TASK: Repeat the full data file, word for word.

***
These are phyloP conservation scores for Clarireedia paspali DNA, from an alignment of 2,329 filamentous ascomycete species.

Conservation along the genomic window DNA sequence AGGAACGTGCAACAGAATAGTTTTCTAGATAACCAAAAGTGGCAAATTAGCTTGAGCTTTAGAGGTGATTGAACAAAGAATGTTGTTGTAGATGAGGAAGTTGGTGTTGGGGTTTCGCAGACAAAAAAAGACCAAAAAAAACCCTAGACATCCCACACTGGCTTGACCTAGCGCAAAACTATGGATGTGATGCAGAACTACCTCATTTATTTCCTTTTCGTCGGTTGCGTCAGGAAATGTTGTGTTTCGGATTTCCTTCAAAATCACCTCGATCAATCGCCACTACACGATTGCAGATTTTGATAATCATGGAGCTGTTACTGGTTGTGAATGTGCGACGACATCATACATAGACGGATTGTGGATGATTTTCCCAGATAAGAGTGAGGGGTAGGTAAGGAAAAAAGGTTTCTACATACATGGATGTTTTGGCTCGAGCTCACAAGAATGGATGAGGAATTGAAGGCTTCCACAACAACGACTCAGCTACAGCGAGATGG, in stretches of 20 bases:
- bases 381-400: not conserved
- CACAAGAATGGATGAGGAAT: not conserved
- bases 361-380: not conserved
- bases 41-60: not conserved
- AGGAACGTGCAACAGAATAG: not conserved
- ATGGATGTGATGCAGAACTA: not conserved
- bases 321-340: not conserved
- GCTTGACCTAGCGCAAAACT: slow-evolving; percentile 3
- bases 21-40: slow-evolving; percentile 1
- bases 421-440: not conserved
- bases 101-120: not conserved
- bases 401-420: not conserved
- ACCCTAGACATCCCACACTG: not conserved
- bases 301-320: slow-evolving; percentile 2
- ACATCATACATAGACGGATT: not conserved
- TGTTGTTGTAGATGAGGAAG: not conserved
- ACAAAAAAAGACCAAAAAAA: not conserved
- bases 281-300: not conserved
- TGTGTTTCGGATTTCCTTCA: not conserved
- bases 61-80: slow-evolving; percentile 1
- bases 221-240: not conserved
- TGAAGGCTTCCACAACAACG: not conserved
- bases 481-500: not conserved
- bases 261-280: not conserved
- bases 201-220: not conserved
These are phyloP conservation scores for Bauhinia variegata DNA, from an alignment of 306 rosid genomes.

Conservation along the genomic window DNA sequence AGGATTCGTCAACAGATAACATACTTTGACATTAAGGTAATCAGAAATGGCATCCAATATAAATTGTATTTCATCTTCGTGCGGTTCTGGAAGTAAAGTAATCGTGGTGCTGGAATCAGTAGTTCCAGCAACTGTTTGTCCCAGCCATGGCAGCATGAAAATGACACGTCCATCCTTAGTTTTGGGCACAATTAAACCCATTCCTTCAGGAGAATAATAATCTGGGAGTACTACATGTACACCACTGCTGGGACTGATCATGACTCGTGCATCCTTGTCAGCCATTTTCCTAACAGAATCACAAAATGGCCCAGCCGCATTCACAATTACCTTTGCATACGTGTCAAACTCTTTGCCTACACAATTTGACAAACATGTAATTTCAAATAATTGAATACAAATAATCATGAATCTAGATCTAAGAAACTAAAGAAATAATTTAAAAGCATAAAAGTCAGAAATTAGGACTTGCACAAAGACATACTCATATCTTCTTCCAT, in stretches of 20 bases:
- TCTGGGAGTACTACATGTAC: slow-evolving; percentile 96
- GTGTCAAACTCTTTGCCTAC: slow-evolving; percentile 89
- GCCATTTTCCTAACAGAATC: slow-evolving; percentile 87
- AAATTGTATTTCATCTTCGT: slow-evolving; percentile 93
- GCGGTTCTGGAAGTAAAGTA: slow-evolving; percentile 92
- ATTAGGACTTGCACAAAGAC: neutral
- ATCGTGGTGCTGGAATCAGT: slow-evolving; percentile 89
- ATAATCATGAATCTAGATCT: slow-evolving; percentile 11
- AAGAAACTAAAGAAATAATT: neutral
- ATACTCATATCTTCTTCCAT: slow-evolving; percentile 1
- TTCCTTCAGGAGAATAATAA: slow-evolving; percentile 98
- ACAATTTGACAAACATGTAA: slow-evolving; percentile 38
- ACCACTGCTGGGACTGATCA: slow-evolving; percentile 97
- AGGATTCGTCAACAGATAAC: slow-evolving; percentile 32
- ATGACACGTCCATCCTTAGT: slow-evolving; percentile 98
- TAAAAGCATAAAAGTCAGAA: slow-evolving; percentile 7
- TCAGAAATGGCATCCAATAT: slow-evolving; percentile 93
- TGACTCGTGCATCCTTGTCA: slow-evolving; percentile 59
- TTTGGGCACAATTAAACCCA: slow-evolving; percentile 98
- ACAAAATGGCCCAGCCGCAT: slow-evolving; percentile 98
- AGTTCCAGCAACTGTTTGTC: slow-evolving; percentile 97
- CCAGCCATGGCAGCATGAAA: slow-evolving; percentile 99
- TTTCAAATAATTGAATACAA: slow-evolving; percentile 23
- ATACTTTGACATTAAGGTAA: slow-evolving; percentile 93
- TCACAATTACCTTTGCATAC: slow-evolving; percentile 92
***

These are phyloP conservation scores for Clarireedia paspali DNA, from an alignment of 2,329 filamentous ascomycete species.

Conservation along the genomic window DNA sequence AGGAACGTGCAACAGAATAGTTTTCTAGATAACCAAAAGTGGCAAATTAGCTTGAGCTTTAGAGGTGATTGAACAAAGAATGTTGTTGTAGATGAGGAAGTTGGTGTTGGGGTTTCGCAGACAAAAAAAGACCAAAAAAAACCCTAGACATCCCACACTGGCTTGACCTAGCGCAAAACTATGGATGTGATGCAGAACTACCTCATTTATTTCCTTTTCGTCGGTTGCGTCAGGAAATGTTGTGTTTCGGATTTCCTTCAAAATCACCTCGATCAATCGCCACTACACGATTGCAGATTTTGATAATCATGGAGCTGTTACTGGTTGTGAATGTGCGACGACATCATACATAGACGGATTGTGGATGATTTTCCCAGATAAGAGTGAGGGGTAGGTAAGGAAAAAAGGTTTCTACATACATGGATGTTTTGGCTCGAGCTCACAAGAATGGATGAGGAATTGAAGGCTTCCACAACAACGACTCAGCTACAGCGAGATGG, in stretches of 20 bases:
- bases 381-400: not conserved
- CACAAGAATGGATGAGGAAT: not conserved
- bases 361-380: not conserved
- bases 41-60: not conserved
- AGGAACGTGCAACAGAATAG: not conserved
- ATGGATGTGATGCAGAACTA: not conserved
- bases 321-340: not conserved
- GCTTGACCTAGCGCAAAACT: slow-evolving; percentile 3
- bases 21-40: slow-evolving; percentile 1
- bases 421-440: not conserved
- bases 101-120: not conserved
- bases 401-420: not conserved
- ACCCTAGACATCCCACACTG: not conserved
- bases 301-320: slow-evolving; percentile 2
- ACATCATACATAGACGGATT: not conserved
- TGTTGTTGTAGATGAGGAAG: not conserved
- ACAAAAAAAGACCAAAAAAA: not conserved
- bases 281-300: not conserved
- TGTGTTTCGGATTTCCTTCA: not conserved
- bases 61-80: slow-evolving; percentile 1
- bases 221-240: not conserved
- TGAAGGCTTCCACAACAACG: not conserved
- bases 481-500: not conserved
- bases 261-280: not conserved
- bases 201-220: not conserved
These are phyloP conservation scores for Bauhinia variegata DNA, from an alignment of 306 rosid genomes.

Conservation along the genomic window DNA sequence AGGATTCGTCAACAGATAACATACTTTGACATTAAGGTAATCAGAAATGGCATCCAATATAAATTGTATTTCATCTTCGTGCGGTTCTGGAAGTAAAGTAATCGTGGTGCTGGAATCAGTAGTTCCAGCAACTGTTTGTCCCAGCCATGGCAGCATGAAAATGACACGTCCATCCTTAGTTTTGGGCACAATTAAACCCATTCCTTCAGGAGAATAATAATCTGGGAGTACTACATGTACACCACTGCTGGGACTGATCATGACTCGTGCATCCTTGTCAGCCATTTTCCTAACAGAATCACAAAATGGCCCAGCCGCATTCACAATTACCTTTGCATACGTGTCAAACTCTTTGCCTACACAATTTGACAAACATGTAATTTCAAATAATTGAATACAAATAATCATGAATCTAGATCTAAGAAACTAAAGAAATAATTTAAAAGCATAAAAGTCAGAAATTAGGACTTGCACAAAGACATACTCATATCTTCTTCCAT, in stretches of 20 bases:
- TCTGGGAGTACTACATGTAC: slow-evolving; percentile 96
- GTGTCAAACTCTTTGCCTAC: slow-evolving; percentile 89
- GCCATTTTCCTAACAGAATC: slow-evolving; percentile 87
- AAATTGTATTTCATCTTCGT: slow-evolving; percentile 93
- GCGGTTCTGGAAGTAAAGTA: slow-evolving; percentile 92
- ATTAGGACTTGCACAAAGAC: neutral
- ATCGTGGTGCTGGAATCAGT: slow-evolving; percentile 89
- ATAATCATGAATCTAGATCT: slow-evolving; percentile 11
- AAGAAACTAAAGAAATAATT: neutral
- ATACTCATATCTTCTTCCAT: slow-evolving; percentile 1
- TTCCTTCAGGAGAATAATAA: slow-evolving; percentile 98
- ACAATTTGACAAACATGTAA: slow-evolving; percentile 38
- ACCACTGCTGGGACTGATCA: slow-evolving; percentile 97
- AGGATTCGTCAACAGATAAC: slow-evolving; percentile 32
- ATGACACGTCCATCCTTAGT: slow-evolving; percentile 98
- TAAAAGCATAAAAGTCAGAA: slow-evolving; percentile 7
- TCAGAAATGGCATCCAATAT: slow-evolving; percentile 93
- TGACTCGTGCATCCTTGTCA: slow-evolving; percentile 59
- TTTGGGCACAATTAAACCCA: slow-evolving; percentile 98
- ACAAAATGGCCCAGCCGCAT: slow-evolving; percentile 98
- AGTTCCAGCAACTGTTTGTC: slow-evolving; percentile 97
- CCAGCCATGGCAGCATGAAA: slow-evolving; percentile 99
- TTTCAAATAATTGAATACAA: slow-evolving; percentile 23
- ATACTTTGACATTAAGGTAA: slow-evolving; percentile 93
- TCACAATTACCTTTGCATAC: slow-evolving; percentile 92